CO works somewhat like traditional compression techniques, but it goes one big step further. Traditional compression techniques identify repeating characters or simple patterns and represent them using that character or pattern and the number of repetitions. With CO, a data object such as a file or a network transmission is analyzed and broken down into pieces, or chunks. Any unique chunks are identified and stored only once, along with instructions for where repetitions of those chunks are to be reassembled into the data. Any repeated chunks (e.g., a graphic, a commonly used paragraph, a section of source code, etc.) will only be stored once, along with instructions for where it is to be reassembled. Thus, duplicate files require nothing but instructions. In addition, when data changes, only new nonunique parts are stored, along with any new instructions (as opposed to storing an entirely new file on each backup). Since a large majority of day-to-day operations involves only small changes relative to the size of the data, this means that over time the efficiency of CO increases, often dramatically.

CO technology is available today both for disk-to-disk storage and data reduction over a network. The resulting data reduction factor of 20 to 25:1 (depending on the vendor) coupled with the lower cost of SATA disk creates an entirely new paradigm for disk-based backup and remote replication.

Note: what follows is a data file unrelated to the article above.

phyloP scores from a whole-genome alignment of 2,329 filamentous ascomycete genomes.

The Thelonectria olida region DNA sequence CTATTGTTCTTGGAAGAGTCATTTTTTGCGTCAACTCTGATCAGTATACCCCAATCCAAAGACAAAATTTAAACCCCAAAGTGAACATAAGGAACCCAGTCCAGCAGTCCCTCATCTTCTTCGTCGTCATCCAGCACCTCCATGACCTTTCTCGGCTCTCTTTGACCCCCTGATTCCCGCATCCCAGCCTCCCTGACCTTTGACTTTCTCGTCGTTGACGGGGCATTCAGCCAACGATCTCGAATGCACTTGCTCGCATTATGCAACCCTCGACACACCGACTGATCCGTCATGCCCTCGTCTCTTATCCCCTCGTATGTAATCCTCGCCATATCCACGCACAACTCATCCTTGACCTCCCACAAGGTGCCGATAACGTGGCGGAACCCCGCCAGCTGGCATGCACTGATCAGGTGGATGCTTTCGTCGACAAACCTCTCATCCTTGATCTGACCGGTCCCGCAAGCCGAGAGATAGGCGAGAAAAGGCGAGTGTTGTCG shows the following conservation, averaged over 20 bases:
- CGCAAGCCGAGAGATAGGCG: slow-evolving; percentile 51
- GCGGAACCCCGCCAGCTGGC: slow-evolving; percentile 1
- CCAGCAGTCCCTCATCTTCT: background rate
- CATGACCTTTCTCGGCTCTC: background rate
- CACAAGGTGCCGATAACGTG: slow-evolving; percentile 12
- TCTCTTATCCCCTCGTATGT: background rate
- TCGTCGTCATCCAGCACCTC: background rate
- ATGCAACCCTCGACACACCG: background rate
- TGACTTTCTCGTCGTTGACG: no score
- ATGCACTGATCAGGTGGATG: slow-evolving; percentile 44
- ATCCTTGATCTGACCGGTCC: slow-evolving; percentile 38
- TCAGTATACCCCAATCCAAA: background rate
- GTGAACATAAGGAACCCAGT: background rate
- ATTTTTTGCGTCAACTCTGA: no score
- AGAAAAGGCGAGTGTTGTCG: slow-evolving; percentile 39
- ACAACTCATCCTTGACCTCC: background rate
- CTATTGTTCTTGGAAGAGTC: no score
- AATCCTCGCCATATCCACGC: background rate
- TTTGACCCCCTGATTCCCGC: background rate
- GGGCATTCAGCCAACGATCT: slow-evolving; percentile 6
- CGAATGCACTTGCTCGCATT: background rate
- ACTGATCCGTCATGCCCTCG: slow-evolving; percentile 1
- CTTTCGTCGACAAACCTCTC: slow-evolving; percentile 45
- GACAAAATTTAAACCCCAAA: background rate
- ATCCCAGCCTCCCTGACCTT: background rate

Disk to Disk

Disk-to-disk (D2D) backup comes in a variety of flavors. Virtual tape libraries (VTL) are disk subsystems that emulate tape libraries to the backup software. Another category of D2D products that has become increasingly popular operates as "disk as disk," based on either JBOD or RAID arrays or a NAS Filer. All of these products involve some type of disk subsystem, generally an ATA-based disk array. It important to note that only some of these products include CO technology.

While many argue whether there is a need for tape to play any role in backups, current implementations still typically involve tape somewhere. Some D2D products are tightly integrated with tape drives and libraries, and are referred to as disk-to-disk-to-tape (D2D2T). Other products are D2D only, and leave it to the user to decide about backups from the secondary disk to tape. As part of the data classification process for information life cycle management (ILM), it is worth considering whether there is a class of data that you still want backed up/archived to tape (at least for now).